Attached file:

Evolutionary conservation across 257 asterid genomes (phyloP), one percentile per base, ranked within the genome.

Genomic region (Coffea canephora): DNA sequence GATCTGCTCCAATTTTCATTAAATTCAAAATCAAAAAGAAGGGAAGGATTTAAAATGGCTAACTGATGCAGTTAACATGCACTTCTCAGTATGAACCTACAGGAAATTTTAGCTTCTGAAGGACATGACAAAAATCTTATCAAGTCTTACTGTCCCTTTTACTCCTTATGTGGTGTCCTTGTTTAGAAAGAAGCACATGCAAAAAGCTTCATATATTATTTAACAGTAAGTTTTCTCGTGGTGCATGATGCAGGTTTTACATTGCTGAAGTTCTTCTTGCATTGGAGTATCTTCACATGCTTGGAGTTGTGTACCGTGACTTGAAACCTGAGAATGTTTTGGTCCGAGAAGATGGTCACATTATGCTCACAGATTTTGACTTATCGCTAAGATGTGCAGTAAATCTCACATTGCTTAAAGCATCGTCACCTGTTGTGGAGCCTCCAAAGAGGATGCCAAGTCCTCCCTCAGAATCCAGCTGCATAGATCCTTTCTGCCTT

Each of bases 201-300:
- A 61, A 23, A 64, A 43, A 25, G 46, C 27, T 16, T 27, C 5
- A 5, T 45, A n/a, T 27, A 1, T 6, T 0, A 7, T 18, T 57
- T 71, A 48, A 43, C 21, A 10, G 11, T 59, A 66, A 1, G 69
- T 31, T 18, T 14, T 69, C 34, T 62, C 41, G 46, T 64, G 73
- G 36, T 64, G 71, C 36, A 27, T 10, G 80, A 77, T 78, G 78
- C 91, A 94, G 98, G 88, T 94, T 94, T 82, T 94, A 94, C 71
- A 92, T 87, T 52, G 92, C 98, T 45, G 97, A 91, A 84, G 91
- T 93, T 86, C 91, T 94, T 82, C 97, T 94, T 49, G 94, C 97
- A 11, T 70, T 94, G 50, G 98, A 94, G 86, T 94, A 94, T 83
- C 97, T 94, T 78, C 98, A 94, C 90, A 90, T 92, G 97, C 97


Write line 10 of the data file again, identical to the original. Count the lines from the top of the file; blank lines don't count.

- A 92, T 87, T 52, G 92, C 98, T 45, G 97, A 91, A 84, G 91